The body 10 is entirely covered by a one-piece casing 24 of resilient plastics material, also generally of cup-like shape. The casing 24 has a radially inward flange 26 which makes sealing contact with the exposed upper side of the disc 18 in the zone of its edge, and an inward annular ridge 28 which seats firmly in the groove 20in the edge surface of the disc. The disc 18 is held firmly down on the rim 16 of the body 10 by the resilience of the casing 24. To reinforce this closure of the body 10 by the disc 18, a metal retaining ring 30 is force-fitted on to the gauge. It includes a cylindrical skirt 32 which covers the full thickness of the disc 18 and also a portion of the adjoining cylindrical surface of the body below its rim 16.
The casing 24 includes a wall 34 that abuts the floor of the body 10. This floor is formed with an annular ridge 36 around the nipple 22. The wall 34 is perforated to receive the nipple 22, and has a groove 38 accommodating the ridge 36. A nut 40 is threaded on to the nipple 22, engaging the wall 34 in the zone of the ridge 36 and groove 38, and thus in effect trapping a ring 42 of the material of the casing 24 between the nipple 22 and such ridge and groove. This construction provides extremely effective sealing of the wall 34 to the nipple 22 and to the body 10.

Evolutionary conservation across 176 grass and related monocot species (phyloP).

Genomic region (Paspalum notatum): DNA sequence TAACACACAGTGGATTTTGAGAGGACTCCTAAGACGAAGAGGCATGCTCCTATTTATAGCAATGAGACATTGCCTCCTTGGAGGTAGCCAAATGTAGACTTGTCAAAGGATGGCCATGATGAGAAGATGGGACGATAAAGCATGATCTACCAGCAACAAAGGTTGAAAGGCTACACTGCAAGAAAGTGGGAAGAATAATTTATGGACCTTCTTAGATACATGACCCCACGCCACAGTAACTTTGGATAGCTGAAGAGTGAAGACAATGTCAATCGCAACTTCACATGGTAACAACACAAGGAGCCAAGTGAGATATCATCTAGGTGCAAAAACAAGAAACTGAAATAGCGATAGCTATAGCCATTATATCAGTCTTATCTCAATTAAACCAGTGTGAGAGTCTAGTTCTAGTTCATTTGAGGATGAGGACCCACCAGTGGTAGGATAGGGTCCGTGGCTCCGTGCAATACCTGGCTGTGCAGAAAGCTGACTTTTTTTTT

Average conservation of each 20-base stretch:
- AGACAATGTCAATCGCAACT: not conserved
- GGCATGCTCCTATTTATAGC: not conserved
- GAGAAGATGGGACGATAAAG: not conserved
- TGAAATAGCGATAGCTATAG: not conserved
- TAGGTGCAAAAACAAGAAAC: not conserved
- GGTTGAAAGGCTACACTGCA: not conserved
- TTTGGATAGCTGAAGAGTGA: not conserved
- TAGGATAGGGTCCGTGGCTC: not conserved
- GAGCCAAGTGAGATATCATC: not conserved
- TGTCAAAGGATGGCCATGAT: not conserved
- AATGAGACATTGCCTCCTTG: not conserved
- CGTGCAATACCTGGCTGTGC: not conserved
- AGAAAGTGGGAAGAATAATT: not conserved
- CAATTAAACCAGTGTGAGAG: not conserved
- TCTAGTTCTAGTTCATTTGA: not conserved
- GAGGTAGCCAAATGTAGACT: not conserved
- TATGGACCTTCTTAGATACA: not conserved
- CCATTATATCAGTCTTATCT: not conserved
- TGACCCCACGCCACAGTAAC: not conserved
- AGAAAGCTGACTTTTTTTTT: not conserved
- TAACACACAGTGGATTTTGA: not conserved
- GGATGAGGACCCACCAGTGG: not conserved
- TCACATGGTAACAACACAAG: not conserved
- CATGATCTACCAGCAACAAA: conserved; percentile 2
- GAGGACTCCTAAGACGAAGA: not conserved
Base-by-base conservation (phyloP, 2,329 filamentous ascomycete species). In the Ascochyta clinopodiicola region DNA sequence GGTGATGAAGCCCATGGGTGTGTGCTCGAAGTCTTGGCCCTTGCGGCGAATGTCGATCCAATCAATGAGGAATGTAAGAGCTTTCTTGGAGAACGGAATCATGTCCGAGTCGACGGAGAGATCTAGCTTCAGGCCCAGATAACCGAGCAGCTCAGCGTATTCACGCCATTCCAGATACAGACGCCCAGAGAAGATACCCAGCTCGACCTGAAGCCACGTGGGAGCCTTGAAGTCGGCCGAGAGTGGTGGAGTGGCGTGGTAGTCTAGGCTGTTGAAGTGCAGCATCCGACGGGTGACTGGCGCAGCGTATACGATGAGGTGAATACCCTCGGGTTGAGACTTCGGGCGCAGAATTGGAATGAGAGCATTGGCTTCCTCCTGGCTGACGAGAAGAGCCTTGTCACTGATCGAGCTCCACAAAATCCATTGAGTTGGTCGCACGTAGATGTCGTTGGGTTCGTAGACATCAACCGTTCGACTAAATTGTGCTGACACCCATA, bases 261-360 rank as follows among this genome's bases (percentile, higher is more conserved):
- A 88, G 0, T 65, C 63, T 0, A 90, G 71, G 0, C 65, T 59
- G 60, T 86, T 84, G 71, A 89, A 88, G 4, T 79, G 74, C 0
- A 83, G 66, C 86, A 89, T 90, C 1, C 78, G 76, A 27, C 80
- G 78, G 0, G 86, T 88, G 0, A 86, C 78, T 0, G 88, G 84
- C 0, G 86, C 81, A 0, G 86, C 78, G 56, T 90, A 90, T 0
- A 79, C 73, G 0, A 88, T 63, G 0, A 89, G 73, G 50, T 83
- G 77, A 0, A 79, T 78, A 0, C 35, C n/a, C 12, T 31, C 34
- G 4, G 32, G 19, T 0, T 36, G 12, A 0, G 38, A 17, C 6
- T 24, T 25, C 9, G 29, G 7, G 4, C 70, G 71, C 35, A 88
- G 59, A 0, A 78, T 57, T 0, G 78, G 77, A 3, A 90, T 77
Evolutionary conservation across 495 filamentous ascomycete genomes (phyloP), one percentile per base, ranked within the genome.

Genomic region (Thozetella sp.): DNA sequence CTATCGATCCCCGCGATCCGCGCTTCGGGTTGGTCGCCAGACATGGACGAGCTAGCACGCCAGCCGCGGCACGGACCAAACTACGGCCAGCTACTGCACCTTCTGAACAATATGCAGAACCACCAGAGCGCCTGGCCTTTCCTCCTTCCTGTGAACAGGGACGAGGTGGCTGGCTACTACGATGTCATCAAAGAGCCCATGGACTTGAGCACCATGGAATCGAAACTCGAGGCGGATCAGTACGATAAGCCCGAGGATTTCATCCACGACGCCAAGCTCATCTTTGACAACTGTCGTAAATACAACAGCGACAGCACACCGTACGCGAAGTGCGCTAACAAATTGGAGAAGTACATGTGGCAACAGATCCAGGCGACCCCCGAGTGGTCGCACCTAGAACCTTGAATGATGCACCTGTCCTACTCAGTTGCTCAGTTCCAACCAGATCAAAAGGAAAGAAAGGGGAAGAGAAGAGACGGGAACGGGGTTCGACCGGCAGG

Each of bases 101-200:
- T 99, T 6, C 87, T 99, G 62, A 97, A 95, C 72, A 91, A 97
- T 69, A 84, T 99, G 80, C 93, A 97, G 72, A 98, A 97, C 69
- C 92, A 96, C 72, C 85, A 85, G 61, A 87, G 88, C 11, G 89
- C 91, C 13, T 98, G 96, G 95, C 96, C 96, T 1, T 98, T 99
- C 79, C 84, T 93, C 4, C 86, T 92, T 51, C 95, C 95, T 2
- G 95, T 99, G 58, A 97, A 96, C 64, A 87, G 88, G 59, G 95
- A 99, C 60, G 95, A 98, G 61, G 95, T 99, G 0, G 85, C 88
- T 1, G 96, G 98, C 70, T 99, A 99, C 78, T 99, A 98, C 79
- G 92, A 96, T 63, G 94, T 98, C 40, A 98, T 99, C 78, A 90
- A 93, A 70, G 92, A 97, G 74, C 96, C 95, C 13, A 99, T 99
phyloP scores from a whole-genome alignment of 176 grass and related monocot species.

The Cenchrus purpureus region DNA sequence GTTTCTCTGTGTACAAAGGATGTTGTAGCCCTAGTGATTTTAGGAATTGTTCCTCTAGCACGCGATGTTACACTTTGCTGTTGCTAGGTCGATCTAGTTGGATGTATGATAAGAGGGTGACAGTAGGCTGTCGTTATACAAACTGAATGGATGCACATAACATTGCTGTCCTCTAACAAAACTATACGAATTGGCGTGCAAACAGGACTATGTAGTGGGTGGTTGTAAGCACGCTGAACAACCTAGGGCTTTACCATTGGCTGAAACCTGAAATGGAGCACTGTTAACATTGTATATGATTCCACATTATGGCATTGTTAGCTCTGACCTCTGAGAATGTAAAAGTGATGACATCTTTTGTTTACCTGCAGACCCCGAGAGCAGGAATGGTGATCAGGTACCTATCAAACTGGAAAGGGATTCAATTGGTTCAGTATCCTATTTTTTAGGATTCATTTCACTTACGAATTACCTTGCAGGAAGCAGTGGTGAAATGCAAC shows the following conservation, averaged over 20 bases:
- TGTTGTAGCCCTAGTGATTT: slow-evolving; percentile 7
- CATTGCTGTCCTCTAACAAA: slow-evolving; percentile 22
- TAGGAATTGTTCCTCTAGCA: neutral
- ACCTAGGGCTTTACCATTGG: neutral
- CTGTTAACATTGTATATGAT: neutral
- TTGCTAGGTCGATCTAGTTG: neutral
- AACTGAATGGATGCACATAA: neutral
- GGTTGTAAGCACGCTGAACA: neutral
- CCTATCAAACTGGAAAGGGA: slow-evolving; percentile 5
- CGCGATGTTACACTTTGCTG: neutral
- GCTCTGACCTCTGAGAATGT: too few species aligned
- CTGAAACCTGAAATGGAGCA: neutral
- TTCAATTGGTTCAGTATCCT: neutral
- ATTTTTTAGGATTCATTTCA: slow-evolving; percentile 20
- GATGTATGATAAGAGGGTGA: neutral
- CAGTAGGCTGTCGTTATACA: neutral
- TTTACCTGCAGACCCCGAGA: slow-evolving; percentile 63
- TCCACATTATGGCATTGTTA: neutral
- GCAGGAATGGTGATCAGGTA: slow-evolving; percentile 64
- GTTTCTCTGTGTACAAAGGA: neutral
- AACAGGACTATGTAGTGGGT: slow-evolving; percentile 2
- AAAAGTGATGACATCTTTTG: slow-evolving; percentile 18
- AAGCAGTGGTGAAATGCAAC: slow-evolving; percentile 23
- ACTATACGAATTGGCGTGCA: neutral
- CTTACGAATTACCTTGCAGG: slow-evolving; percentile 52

The casing 24 further includes a membrane 44, one side of which covers the wall 34 to define with that wall an envelope or reservoir that is filled with an inert liquid 46 such as an oil that enters the nipple 22 and the Bourdon tube 11 to actuate the gauge. The membrane 44 is sufficiently thin and flexible to be sensitive to the pressure in the surrounding atmosphere, to which the full area of its second side is directly exposed, so that the pressure of that atmosphere effectively acts in the Bourdon tube and is thus measured on the dial 14 relatively to the reference pressure prevailing in the space 48 in the body 10 surrounding the Bourdon tube.
The nipple 22 has on its outermost end a groove 50 which ensures that, even if the membrane 44 is pressed against the nipple, liquid may pass freely into and from the nipple.
At its center, the disc 18 has a hole 52 through its thickness, closed by a removable member in the form of a screw 54. A resilient washer 56 ensures sealing of the hole 52 by the screw 54.
To make the gauge suitable for wearing on a divers wrist, it may have eyes 58 on the casing 24, and a strap seen fragmentarily at 60.
Once the body 10 and its contents have been assembled in the normal way, assembly of the gauge proceeds as follows. The nut 40 is introduced through the perforation in the wall 34 of the casing 24 to enter the envelope between that wall and the membrane 44. The material of the casing 24 is sufficiently resilient to permit distortion of the wall 34 for this purpose. The casing 24 is then turned inside-out and the nut 40 is held through the membrane 44 in the correct position. The body 10 is juxtaposed to the floor 34 and the nipple 22 is passed through the perforation to enter the nut 40. The nut and the body 10 are then rotated relatively to each other until the nut is fully screwed on to the nipple 22 as seen in FIG 2. The casing is then returned to its normal posture and the disc 18 is worked into its correct position on the rim 16, with the ridge 28 on the casing 24 engaging in the groove 20. The ring 30 is then pressed into place.